Pupils enjoy fun day of learning at science centre

Jaydeen Innes, from Woodville Primary School, plays mind ball.

Woodville Primary School pupils downed their pencils and books for a day to shoot plastic bottle rockets, build foam walls and let gravity take its cause.

Grade 3 pupils had a fun filled learning experience at the Cape Town Science Centre, in Observatory, on Wednesday January 24, coinciding with the International Day of Education.

Their trip was hosted by non-profit Primary Science Programme (PSP), in partnership with Coronation Fund Managers, who joined forces to reignite the passion for mathematics and science among pupils from disadvantaged backgrounds in Cape Town.

PSP director Dr Zorina Dharsey said international benchmarks show that South African pupils were under-performing in science at Grade 5 and Grade 9 level, the years in which they are assessed, as compared to their peers around the world.

“Children from Singapore, Taiwan and China outperform our learners on science by more than double. Our children struggle most particularly on problem-solving in maths and science,” she said.

Dr Dharsey said one of South Africa’s challenges was that science is only introduced as a subject at Grade 4, when ideally it should be introduced at early childhood development (ECD) preschool level.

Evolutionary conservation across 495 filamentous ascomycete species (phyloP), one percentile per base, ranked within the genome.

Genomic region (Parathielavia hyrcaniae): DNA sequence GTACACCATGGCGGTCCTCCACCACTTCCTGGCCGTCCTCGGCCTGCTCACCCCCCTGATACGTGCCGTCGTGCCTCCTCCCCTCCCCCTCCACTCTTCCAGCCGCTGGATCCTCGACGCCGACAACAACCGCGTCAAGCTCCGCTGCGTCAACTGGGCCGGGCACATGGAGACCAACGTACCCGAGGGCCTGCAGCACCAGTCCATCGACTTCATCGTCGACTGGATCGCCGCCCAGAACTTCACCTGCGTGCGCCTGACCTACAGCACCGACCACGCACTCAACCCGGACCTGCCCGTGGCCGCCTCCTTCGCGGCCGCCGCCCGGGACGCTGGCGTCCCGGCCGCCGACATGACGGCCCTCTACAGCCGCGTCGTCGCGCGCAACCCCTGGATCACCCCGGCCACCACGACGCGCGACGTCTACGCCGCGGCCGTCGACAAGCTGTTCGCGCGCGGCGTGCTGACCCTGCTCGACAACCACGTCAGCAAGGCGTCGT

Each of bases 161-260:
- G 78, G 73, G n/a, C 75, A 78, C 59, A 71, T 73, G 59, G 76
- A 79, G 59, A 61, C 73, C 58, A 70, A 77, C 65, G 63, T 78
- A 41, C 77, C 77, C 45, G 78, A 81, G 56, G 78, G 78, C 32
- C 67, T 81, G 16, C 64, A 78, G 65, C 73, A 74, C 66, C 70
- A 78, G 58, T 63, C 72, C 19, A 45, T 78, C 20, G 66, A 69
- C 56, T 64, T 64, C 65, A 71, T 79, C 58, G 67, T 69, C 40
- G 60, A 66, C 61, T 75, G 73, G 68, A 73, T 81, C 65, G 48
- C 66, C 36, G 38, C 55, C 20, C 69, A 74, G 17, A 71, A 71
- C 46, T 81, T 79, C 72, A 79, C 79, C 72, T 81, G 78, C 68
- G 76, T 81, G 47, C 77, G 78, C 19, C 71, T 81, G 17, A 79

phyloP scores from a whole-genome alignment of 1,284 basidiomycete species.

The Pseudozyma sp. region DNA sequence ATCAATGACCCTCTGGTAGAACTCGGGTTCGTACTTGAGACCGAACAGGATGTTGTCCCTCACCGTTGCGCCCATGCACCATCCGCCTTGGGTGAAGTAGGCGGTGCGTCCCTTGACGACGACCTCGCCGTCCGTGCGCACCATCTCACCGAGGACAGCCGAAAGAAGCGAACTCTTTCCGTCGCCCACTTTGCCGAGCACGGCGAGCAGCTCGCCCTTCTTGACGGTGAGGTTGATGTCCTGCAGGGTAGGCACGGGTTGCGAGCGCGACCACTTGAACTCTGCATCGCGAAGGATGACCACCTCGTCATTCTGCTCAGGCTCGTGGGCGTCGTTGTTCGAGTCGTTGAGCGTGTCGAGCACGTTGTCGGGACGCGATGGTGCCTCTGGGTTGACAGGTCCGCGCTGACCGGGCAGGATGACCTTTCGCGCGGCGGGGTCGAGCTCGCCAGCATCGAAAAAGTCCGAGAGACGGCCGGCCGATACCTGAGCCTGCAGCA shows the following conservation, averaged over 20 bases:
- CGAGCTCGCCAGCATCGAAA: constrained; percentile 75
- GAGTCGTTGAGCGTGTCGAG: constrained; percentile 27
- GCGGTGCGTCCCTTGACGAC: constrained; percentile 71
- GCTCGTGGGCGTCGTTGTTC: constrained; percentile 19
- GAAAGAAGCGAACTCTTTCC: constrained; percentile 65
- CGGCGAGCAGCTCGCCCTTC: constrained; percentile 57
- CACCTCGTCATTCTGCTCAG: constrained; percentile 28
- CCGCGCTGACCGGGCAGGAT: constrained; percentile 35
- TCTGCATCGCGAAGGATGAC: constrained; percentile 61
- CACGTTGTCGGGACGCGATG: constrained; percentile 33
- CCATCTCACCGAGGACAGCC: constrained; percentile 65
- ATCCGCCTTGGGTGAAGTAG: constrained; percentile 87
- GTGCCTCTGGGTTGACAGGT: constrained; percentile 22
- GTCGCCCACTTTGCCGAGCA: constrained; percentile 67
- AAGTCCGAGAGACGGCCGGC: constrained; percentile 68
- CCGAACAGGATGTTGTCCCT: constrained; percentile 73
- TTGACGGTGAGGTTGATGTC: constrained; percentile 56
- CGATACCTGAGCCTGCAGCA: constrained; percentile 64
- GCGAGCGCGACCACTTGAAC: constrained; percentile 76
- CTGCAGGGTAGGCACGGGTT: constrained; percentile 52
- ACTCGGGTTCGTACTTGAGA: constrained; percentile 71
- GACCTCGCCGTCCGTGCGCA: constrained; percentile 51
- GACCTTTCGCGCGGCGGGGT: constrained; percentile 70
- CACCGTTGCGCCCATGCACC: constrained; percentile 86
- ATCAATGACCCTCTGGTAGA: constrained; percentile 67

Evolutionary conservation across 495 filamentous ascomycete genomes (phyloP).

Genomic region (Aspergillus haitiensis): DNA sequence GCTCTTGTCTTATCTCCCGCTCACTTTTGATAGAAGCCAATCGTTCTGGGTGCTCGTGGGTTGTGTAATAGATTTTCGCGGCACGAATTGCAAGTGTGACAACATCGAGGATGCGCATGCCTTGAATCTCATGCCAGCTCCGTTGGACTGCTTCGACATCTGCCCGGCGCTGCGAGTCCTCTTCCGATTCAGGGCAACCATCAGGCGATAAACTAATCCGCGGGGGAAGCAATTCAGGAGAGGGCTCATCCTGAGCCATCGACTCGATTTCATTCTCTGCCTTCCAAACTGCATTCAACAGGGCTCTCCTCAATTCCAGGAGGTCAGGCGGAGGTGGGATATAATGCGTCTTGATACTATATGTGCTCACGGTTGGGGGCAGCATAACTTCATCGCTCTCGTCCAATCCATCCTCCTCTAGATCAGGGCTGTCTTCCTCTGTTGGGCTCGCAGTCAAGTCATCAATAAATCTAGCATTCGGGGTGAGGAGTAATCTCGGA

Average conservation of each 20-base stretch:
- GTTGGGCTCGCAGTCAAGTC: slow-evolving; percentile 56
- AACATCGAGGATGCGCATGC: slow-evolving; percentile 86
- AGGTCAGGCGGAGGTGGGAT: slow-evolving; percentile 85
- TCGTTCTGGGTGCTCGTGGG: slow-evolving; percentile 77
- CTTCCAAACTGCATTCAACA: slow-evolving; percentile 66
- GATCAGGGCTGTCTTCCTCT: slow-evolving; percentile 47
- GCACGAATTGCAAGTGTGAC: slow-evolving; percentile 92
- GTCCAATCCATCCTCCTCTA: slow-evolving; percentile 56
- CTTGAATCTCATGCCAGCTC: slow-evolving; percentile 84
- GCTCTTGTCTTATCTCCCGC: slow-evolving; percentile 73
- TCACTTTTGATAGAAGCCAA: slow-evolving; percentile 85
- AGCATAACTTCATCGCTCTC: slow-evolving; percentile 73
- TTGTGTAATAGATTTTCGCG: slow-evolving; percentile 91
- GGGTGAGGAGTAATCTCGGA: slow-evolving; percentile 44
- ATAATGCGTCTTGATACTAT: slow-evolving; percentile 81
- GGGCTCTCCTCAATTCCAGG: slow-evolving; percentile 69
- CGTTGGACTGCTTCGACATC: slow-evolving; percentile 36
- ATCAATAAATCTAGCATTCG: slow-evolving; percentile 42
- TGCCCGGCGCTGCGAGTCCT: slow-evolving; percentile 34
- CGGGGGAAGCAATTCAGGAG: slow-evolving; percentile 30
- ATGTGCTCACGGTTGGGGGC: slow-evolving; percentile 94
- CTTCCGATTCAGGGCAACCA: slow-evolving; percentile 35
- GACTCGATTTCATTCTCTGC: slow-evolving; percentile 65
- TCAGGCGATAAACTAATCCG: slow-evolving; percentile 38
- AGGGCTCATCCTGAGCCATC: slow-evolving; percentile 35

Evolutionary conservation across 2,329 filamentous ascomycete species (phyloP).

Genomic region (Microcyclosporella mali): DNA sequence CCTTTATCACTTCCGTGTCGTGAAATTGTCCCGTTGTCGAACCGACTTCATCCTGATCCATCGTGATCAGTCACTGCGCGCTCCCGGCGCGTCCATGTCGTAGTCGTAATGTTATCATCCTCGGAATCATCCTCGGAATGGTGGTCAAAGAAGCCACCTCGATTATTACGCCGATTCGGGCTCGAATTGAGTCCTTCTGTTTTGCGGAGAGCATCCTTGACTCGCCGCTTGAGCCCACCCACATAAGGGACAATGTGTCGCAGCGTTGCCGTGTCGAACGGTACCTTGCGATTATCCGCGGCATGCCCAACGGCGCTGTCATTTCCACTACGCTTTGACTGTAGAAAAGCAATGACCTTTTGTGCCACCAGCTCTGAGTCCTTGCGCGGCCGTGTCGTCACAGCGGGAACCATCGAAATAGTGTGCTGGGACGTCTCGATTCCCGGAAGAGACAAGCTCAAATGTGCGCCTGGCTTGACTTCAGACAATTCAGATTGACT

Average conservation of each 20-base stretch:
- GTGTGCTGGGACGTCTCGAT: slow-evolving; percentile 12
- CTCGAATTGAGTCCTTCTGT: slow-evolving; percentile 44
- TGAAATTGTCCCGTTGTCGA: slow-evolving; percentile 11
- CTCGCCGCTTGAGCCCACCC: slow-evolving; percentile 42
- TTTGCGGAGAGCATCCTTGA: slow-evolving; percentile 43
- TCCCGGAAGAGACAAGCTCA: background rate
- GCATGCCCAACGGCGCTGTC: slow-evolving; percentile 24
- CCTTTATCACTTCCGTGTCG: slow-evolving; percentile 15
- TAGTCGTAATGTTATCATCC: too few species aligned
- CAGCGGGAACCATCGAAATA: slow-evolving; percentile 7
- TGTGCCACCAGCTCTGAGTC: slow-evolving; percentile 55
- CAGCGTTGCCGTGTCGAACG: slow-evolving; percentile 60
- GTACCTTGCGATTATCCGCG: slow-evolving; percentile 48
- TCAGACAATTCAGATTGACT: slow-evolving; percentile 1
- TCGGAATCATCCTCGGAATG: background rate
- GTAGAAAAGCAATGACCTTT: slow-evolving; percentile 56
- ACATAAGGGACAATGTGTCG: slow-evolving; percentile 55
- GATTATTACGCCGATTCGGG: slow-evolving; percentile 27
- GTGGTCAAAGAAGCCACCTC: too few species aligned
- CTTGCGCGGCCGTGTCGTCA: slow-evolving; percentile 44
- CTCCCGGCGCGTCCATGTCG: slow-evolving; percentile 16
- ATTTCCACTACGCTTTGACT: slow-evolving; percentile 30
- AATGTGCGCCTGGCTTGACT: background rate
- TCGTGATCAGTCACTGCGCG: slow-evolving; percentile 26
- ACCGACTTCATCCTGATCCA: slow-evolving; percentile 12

“Our facilitators work with teachers to guide them on how to teach science in fun, exciting ways using readily available materials and using a hands-on, minds-on, words-on and hearts-on methodology. We show teachers what is possible in the classroom,” she said.

Through the placement of specialist science education facilitators in classrooms, they have successfully infused an element of fun into these critical subjects.

Najma van der Fort, a Grade 3 teacher, said it was amazing to have their pupils visit the science centre.

“We don’t have all this science equipment at school and they are really enjoying all the experiments they get to participate in here,” she said.

She said it meant a “big deal” to the children because many of them come from very disadvantaged homes and never get to go anywhere.

“Many of the children didn’t leave their homes or Mitchell’s Plain at all during the holidays. This is their first outing in months, so it’s extremely exciting,” said Ms Van Der Fort.

Reagan Tama and Nadeem Verkuil build a foam wall together.
Faith Leibrandt, Faith Ryneveld and Muzzammil Keffers, wave from inside a rocket.